In recent years various theories of “democratic administration” have been developed. These theories differ in their origins, their motivation, their sophistication. Some have been crudely forged in the heat of administration; some are finely-machined products of scholarship. Some pertain especially to private administration, others have been developed for public administration, while still others cut across this conventional division.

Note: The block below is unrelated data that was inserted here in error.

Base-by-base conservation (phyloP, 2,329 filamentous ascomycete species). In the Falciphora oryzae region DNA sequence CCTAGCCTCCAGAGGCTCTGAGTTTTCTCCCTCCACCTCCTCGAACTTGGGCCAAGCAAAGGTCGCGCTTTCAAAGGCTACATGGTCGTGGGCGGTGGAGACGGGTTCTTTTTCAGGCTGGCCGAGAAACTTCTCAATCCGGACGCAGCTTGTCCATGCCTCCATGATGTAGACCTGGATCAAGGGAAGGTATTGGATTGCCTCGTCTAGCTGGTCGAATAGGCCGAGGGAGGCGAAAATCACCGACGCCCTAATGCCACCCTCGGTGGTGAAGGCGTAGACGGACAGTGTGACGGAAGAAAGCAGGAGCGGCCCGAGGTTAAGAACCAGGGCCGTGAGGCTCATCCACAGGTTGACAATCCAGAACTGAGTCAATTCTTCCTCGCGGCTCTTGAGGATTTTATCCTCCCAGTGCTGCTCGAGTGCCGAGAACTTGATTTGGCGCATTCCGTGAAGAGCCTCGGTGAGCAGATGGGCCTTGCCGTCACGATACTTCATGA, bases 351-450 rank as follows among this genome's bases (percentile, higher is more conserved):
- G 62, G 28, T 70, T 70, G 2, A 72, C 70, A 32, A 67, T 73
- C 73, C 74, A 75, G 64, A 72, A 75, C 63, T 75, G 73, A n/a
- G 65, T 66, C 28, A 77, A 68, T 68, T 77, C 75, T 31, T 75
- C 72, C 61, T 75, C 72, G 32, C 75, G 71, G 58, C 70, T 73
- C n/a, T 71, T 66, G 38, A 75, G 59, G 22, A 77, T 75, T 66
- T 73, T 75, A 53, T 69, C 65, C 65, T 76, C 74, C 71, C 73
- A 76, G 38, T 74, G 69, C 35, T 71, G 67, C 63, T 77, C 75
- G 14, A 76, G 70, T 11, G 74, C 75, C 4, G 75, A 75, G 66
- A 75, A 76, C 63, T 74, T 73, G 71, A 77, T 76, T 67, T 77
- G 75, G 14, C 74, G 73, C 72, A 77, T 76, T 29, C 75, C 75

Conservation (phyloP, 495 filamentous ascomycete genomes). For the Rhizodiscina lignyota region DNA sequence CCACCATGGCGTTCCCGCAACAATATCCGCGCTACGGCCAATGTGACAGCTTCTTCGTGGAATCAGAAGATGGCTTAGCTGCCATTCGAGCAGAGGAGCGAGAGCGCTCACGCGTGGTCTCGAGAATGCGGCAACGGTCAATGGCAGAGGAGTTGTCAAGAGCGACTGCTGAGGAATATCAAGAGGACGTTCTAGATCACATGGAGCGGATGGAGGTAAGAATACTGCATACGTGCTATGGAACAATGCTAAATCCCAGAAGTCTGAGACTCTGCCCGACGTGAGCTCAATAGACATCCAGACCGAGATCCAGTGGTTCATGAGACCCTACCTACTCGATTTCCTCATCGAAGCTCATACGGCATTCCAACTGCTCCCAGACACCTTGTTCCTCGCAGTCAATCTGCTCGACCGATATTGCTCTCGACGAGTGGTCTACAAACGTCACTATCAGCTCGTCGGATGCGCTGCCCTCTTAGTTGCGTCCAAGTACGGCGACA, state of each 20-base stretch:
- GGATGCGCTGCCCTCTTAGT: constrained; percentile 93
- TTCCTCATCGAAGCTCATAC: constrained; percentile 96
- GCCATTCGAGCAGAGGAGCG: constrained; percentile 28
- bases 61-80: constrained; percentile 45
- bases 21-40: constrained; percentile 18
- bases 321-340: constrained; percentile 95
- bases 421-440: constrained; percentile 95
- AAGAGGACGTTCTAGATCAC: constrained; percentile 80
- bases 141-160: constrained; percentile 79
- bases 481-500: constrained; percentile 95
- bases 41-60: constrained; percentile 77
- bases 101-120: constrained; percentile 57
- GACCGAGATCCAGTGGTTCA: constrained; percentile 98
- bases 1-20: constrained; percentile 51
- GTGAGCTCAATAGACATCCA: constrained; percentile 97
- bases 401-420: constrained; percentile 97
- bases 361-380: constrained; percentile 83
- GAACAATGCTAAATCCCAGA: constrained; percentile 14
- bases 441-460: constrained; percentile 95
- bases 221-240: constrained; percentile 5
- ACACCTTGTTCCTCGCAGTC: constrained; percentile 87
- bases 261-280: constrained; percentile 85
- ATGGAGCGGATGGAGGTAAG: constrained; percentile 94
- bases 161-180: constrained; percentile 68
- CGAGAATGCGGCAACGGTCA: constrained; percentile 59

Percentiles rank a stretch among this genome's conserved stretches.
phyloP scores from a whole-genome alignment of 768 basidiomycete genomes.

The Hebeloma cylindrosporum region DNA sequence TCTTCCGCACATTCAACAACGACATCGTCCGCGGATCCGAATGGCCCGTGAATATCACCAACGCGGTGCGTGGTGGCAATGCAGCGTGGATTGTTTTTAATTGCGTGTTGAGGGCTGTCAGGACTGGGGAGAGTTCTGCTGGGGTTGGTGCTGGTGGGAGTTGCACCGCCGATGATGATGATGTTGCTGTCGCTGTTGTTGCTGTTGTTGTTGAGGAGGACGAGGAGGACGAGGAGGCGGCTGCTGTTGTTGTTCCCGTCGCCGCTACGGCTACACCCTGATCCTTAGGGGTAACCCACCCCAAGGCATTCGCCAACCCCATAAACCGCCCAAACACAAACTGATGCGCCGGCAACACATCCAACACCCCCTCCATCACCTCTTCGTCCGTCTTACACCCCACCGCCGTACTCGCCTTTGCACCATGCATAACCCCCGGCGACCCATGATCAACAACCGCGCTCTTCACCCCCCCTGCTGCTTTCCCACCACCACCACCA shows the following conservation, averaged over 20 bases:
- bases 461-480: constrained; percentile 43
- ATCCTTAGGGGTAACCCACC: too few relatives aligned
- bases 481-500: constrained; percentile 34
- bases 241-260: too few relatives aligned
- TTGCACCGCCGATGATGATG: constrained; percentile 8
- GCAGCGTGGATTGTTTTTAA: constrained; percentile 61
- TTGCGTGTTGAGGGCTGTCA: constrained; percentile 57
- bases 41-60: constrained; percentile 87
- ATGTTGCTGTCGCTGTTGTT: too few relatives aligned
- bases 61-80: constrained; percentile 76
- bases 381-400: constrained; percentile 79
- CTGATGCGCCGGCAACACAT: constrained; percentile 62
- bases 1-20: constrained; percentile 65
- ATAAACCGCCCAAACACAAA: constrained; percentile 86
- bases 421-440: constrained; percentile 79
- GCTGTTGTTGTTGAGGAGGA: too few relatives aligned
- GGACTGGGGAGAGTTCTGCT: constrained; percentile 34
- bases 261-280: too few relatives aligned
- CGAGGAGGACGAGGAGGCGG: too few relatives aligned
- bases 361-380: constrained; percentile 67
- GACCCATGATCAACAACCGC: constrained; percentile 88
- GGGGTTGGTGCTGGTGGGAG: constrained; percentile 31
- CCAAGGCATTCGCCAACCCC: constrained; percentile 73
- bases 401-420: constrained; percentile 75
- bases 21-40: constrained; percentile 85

These theories of democratic administration constitute a significant development in political thought. However crude and limited some of them may be, they open new areas to be explored in the development of democratic ideology; whatever their limitations, they are constructive efforts to adapt an ethic in which we believe to the contemporary world. If administration is indeed “the core of modern government,” then a theory of democracy in the twentieth century must embrace administration. I wish to sketch the background of administrative thought and history against which theories of democratic administration are seen in perspective; to review briefly some of these theories; and to comment upon the prospects and problems of the further development of theory of democratic administration.